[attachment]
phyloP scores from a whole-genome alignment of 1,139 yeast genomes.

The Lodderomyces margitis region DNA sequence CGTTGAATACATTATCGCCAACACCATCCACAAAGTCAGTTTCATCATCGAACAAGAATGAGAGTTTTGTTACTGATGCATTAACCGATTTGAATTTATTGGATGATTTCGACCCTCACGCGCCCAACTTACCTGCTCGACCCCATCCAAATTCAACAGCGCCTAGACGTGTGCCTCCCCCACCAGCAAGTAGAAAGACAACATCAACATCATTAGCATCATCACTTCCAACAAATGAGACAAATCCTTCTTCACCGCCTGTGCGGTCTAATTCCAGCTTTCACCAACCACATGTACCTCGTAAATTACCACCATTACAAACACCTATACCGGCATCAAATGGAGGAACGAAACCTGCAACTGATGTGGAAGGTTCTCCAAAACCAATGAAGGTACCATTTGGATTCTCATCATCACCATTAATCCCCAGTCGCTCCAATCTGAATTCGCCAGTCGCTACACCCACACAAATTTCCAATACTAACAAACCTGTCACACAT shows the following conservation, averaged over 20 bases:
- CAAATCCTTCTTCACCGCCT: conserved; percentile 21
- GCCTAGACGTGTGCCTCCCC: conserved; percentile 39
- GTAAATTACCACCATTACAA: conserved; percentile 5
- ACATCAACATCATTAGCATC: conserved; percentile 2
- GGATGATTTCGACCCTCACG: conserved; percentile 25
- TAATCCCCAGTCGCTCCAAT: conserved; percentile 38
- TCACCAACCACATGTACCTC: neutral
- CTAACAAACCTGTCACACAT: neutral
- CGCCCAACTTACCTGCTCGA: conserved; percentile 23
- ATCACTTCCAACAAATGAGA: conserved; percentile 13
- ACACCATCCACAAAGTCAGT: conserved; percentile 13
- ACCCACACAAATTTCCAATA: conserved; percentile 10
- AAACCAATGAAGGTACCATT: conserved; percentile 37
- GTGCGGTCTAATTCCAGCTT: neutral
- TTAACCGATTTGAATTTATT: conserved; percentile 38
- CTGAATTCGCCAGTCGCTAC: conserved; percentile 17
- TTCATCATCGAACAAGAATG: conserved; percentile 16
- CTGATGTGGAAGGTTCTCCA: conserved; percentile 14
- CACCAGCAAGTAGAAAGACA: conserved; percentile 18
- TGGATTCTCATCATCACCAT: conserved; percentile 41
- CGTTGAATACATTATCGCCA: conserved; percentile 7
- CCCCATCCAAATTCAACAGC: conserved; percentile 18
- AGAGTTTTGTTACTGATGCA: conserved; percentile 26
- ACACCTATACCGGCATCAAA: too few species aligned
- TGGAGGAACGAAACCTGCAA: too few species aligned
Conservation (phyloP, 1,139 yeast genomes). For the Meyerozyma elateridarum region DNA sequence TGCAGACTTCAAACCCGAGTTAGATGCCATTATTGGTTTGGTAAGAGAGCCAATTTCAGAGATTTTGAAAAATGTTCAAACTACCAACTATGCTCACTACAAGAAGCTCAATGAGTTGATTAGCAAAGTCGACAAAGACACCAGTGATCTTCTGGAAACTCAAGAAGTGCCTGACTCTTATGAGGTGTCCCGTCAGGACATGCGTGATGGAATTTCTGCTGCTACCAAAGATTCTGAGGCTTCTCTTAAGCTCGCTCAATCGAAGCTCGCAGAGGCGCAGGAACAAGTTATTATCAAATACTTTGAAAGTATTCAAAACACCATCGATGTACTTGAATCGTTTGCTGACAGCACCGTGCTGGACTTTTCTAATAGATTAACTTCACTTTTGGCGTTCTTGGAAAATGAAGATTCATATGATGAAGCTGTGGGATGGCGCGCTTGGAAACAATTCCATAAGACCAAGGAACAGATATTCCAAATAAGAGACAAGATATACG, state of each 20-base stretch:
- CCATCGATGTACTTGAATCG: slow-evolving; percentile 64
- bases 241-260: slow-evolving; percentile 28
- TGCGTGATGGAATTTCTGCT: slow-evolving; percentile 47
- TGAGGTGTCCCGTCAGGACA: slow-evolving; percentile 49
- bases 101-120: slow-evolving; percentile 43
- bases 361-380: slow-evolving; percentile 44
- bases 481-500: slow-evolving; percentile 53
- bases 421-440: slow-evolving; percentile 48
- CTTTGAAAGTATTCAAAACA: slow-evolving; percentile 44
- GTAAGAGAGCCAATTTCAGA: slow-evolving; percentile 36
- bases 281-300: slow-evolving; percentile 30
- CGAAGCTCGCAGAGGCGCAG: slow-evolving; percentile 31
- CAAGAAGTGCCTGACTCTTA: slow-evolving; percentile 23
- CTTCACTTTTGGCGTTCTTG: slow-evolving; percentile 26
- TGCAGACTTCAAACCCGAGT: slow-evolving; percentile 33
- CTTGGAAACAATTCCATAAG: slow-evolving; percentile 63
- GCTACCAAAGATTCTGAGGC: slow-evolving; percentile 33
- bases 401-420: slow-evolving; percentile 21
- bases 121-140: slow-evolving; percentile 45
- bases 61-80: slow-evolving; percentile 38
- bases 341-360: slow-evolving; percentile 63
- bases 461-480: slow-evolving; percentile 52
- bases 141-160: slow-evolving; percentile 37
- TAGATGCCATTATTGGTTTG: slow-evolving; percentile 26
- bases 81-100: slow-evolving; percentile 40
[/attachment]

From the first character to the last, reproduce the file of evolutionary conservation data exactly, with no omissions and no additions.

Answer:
phyloP scores from a whole-genome alignment of 1,139 yeast genomes.

The Lodderomyces margitis region DNA sequence CGTTGAATACATTATCGCCAACACCATCCACAAAGTCAGTTTCATCATCGAACAAGAATGAGAGTTTTGTTACTGATGCATTAACCGATTTGAATTTATTGGATGATTTCGACCCTCACGCGCCCAACTTACCTGCTCGACCCCATCCAAATTCAACAGCGCCTAGACGTGTGCCTCCCCCACCAGCAAGTAGAAAGACAACATCAACATCATTAGCATCATCACTTCCAACAAATGAGACAAATCCTTCTTCACCGCCTGTGCGGTCTAATTCCAGCTTTCACCAACCACATGTACCTCGTAAATTACCACCATTACAAACACCTATACCGGCATCAAATGGAGGAACGAAACCTGCAACTGATGTGGAAGGTTCTCCAAAACCAATGAAGGTACCATTTGGATTCTCATCATCACCATTAATCCCCAGTCGCTCCAATCTGAATTCGCCAGTCGCTACACCCACACAAATTTCCAATACTAACAAACCTGTCACACAT shows the following conservation, averaged over 20 bases:
- CAAATCCTTCTTCACCGCCT: conserved; percentile 21
- GCCTAGACGTGTGCCTCCCC: conserved; percentile 39
- GTAAATTACCACCATTACAA: conserved; percentile 5
- ACATCAACATCATTAGCATC: conserved; percentile 2
- GGATGATTTCGACCCTCACG: conserved; percentile 25
- TAATCCCCAGTCGCTCCAAT: conserved; percentile 38
- TCACCAACCACATGTACCTC: neutral
- CTAACAAACCTGTCACACAT: neutral
- CGCCCAACTTACCTGCTCGA: conserved; percentile 23
- ATCACTTCCAACAAATGAGA: conserved; percentile 13
- ACACCATCCACAAAGTCAGT: conserved; percentile 13
- ACCCACACAAATTTCCAATA: conserved; percentile 10
- AAACCAATGAAGGTACCATT: conserved; percentile 37
- GTGCGGTCTAATTCCAGCTT: neutral
- TTAACCGATTTGAATTTATT: conserved; percentile 38
- CTGAATTCGCCAGTCGCTAC: conserved; percentile 17
- TTCATCATCGAACAAGAATG: conserved; percentile 16
- CTGATGTGGAAGGTTCTCCA: conserved; percentile 14
- CACCAGCAAGTAGAAAGACA: conserved; percentile 18
- TGGATTCTCATCATCACCAT: conserved; percentile 41
- CGTTGAATACATTATCGCCA: conserved; percentile 7
- CCCCATCCAAATTCAACAGC: conserved; percentile 18
- AGAGTTTTGTTACTGATGCA: conserved; percentile 26
- ACACCTATACCGGCATCAAA: too few species aligned
- TGGAGGAACGAAACCTGCAA: too few species aligned
Conservation (phyloP, 1,139 yeast genomes). For the Meyerozyma elateridarum region DNA sequence TGCAGACTTCAAACCCGAGTTAGATGCCATTATTGGTTTGGTAAGAGAGCCAATTTCAGAGATTTTGAAAAATGTTCAAACTACCAACTATGCTCACTACAAGAAGCTCAATGAGTTGATTAGCAAAGTCGACAAAGACACCAGTGATCTTCTGGAAACTCAAGAAGTGCCTGACTCTTATGAGGTGTCCCGTCAGGACATGCGTGATGGAATTTCTGCTGCTACCAAAGATTCTGAGGCTTCTCTTAAGCTCGCTCAATCGAAGCTCGCAGAGGCGCAGGAACAAGTTATTATCAAATACTTTGAAAGTATTCAAAACACCATCGATGTACTTGAATCGTTTGCTGACAGCACCGTGCTGGACTTTTCTAATAGATTAACTTCACTTTTGGCGTTCTTGGAAAATGAAGATTCATATGATGAAGCTGTGGGATGGCGCGCTTGGAAACAATTCCATAAGACCAAGGAACAGATATTCCAAATAAGAGACAAGATATACG, state of each 20-base stretch:
- CCATCGATGTACTTGAATCG: slow-evolving; percentile 64
- bases 241-260: slow-evolving; percentile 28
- TGCGTGATGGAATTTCTGCT: slow-evolving; percentile 47
- TGAGGTGTCCCGTCAGGACA: slow-evolving; percentile 49
- bases 101-120: slow-evolving; percentile 43
- bases 361-380: slow-evolving; percentile 44
- bases 481-500: slow-evolving; percentile 53
- bases 421-440: slow-evolving; percentile 48
- CTTTGAAAGTATTCAAAACA: slow-evolving; percentile 44
- GTAAGAGAGCCAATTTCAGA: slow-evolving; percentile 36
- bases 281-300: slow-evolving; percentile 30
- CGAAGCTCGCAGAGGCGCAG: slow-evolving; percentile 31
- CAAGAAGTGCCTGACTCTTA: slow-evolving; percentile 23
- CTTCACTTTTGGCGTTCTTG: slow-evolving; percentile 26
- TGCAGACTTCAAACCCGAGT: slow-evolving; percentile 33
- CTTGGAAACAATTCCATAAG: slow-evolving; percentile 63
- GCTACCAAAGATTCTGAGGC: slow-evolving; percentile 33
- bases 401-420: slow-evolving; percentile 21
- bases 121-140: slow-evolving; percentile 45
- bases 61-80: slow-evolving; percentile 38
- bases 341-360: slow-evolving; percentile 63
- bases 461-480: slow-evolving; percentile 52
- bases 141-160: slow-evolving; percentile 37
- TAGATGCCATTATTGGTTTG: slow-evolving; percentile 26
- bases 81-100: slow-evolving; percentile 40